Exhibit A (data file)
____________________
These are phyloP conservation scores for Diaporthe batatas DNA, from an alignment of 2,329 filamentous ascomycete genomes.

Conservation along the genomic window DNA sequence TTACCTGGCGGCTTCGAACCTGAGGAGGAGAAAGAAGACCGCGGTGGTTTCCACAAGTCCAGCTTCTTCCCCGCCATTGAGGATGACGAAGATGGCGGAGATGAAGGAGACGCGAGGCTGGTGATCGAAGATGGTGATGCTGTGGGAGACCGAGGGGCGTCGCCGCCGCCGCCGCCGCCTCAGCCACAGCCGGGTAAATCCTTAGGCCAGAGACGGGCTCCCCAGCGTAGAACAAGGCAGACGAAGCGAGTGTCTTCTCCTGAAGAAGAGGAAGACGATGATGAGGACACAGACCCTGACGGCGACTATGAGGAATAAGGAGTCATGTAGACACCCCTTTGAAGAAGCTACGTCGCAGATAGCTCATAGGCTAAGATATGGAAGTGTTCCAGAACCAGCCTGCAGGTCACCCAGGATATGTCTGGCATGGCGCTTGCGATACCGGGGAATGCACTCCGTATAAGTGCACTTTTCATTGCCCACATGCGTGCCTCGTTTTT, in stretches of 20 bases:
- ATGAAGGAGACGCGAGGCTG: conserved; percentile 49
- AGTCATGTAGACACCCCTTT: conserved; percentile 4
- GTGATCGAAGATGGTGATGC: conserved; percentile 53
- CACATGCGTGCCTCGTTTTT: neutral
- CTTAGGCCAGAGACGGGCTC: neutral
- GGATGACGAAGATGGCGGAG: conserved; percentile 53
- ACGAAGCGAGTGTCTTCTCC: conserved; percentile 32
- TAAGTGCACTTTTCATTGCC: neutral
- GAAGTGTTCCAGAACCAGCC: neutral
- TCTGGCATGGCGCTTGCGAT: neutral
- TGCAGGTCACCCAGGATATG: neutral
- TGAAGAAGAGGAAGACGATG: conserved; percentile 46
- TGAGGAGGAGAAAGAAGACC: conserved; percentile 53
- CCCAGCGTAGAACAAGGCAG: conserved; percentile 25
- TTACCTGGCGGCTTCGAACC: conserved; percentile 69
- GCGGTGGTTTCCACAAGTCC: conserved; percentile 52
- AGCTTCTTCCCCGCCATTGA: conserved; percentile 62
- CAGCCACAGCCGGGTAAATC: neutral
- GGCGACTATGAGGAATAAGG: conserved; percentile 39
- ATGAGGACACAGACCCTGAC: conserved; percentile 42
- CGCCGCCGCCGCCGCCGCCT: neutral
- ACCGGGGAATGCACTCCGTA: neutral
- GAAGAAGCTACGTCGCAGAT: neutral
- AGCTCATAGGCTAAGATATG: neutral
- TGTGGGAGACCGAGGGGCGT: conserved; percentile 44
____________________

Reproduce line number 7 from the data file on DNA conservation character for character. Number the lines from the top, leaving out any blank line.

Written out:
- CTTAGGCCAGAGACGGGCTC: neutral